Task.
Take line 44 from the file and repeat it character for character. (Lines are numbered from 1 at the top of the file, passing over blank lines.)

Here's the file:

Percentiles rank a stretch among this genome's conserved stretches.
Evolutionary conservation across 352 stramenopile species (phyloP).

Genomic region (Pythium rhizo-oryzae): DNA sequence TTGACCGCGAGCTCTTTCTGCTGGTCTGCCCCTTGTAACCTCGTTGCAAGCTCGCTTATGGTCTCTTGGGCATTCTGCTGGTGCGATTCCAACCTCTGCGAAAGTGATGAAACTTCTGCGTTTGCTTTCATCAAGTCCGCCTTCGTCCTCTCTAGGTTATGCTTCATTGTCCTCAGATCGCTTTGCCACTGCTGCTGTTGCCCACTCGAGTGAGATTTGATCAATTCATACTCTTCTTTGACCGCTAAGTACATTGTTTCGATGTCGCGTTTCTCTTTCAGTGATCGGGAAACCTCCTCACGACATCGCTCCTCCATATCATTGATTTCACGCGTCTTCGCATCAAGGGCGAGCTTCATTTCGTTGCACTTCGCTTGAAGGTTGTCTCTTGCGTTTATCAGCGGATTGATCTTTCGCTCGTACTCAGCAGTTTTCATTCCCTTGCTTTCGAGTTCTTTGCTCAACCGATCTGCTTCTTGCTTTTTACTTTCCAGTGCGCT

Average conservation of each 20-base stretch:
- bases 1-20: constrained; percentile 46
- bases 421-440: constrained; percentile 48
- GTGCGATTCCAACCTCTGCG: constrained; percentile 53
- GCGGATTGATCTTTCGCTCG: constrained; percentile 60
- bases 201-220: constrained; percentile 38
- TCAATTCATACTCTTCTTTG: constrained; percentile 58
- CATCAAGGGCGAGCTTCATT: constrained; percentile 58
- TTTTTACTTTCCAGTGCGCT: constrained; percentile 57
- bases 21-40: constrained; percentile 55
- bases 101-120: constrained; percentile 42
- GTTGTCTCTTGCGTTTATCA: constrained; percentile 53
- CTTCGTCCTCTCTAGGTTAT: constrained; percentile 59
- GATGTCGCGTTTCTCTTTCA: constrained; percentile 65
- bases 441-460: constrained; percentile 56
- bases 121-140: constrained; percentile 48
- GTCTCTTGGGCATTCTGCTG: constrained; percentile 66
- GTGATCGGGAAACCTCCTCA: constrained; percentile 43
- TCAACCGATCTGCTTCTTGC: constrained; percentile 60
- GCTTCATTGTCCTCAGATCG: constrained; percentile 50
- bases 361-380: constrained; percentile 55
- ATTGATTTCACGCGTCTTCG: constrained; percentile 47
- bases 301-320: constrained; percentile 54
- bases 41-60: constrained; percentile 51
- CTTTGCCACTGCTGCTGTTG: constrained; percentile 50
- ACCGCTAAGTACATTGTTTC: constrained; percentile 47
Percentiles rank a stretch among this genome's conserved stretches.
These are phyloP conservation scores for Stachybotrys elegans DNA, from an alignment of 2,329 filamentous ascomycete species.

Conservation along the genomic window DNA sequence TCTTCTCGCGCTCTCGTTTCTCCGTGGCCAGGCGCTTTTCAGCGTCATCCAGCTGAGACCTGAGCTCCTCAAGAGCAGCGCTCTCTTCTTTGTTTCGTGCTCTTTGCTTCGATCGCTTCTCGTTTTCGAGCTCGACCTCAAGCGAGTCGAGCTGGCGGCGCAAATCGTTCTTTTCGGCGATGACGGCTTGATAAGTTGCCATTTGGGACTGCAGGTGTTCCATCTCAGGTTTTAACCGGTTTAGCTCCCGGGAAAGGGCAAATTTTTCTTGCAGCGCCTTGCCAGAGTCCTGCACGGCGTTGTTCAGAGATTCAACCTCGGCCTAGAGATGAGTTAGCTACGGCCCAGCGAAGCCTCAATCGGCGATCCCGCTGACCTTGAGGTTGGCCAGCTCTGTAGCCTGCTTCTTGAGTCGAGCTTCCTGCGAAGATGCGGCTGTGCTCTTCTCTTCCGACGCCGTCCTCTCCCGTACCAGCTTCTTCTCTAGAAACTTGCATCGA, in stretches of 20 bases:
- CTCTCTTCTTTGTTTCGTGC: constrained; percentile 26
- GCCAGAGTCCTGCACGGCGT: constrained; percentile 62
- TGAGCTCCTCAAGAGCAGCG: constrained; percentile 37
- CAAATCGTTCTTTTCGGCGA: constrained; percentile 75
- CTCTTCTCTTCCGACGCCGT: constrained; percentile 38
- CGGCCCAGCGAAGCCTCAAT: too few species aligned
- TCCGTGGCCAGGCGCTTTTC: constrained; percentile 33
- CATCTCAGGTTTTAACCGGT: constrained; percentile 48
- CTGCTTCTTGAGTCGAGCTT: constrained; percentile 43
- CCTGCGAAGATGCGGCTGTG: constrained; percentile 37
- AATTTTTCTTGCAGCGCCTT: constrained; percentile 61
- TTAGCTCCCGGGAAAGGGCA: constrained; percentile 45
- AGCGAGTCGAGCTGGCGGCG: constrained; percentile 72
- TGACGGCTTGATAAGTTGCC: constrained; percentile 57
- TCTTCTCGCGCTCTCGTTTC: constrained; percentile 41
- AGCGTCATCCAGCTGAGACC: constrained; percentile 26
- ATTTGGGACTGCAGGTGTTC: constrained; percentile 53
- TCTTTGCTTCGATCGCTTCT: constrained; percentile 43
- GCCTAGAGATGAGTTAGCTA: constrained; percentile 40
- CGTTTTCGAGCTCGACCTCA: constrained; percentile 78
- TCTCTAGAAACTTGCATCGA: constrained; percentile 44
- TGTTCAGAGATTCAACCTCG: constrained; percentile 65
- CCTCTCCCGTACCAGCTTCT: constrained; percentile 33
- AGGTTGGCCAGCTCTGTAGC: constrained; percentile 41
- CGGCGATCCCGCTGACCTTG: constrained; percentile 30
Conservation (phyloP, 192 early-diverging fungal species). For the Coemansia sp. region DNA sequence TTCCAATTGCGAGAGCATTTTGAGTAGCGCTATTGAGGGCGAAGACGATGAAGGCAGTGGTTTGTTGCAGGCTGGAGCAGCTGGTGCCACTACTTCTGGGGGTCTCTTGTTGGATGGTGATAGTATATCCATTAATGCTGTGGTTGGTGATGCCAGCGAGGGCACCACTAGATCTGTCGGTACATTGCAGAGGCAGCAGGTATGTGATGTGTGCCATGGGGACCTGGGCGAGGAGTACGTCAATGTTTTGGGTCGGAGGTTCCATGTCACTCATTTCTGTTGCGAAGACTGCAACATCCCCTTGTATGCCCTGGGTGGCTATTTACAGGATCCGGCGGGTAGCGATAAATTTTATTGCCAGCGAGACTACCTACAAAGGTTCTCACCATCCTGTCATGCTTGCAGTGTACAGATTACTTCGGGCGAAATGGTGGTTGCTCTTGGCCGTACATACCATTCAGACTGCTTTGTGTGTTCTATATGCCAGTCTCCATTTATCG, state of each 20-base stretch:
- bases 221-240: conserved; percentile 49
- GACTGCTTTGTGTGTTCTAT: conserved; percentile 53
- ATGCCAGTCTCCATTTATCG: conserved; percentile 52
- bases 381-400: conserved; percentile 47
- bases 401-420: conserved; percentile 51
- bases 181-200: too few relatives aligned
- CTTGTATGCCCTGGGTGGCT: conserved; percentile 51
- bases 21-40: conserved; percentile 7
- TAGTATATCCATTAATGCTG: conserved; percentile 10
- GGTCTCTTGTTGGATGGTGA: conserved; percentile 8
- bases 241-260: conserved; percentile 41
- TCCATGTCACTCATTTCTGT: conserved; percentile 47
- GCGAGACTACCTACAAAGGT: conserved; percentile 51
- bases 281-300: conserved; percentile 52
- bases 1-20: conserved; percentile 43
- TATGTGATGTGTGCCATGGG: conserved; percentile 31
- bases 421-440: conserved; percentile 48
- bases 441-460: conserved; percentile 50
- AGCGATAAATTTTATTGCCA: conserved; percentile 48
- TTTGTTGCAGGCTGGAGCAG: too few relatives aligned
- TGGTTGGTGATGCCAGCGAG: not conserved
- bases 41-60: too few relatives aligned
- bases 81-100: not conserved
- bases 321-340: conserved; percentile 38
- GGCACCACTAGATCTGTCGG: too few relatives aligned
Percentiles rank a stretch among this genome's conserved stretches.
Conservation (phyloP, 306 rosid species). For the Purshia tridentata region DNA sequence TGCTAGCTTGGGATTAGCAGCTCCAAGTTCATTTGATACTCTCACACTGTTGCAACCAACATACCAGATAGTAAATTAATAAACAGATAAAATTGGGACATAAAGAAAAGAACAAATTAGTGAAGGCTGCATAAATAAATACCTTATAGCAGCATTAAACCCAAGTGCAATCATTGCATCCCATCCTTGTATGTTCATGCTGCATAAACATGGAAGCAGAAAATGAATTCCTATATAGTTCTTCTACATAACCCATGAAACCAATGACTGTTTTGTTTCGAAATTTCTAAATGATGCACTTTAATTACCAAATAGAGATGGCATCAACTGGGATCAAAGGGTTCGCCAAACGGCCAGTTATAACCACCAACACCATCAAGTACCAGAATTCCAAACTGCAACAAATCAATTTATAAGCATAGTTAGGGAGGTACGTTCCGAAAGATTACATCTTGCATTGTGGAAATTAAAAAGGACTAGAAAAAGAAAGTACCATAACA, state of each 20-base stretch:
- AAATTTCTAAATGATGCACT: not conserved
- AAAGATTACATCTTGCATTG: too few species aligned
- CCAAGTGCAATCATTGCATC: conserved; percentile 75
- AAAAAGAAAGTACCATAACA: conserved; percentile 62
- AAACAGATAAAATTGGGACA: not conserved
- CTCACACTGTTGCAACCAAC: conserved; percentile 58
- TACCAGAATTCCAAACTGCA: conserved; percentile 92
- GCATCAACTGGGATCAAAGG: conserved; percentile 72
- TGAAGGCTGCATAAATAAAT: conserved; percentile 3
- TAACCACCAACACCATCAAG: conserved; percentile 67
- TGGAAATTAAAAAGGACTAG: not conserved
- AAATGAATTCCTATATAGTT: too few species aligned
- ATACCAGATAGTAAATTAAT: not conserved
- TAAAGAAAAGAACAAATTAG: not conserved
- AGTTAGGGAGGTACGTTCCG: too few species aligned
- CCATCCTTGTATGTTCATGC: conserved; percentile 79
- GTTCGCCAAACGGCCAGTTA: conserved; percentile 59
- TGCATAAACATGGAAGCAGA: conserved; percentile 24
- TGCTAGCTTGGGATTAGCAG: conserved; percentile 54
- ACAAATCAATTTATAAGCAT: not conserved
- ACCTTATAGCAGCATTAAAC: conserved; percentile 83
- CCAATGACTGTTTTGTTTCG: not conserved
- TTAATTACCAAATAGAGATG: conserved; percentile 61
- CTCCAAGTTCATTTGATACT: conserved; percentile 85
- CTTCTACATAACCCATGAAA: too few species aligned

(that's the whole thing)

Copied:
- TTAGCTCCCGGGAAAGGGCA: constrained; percentile 45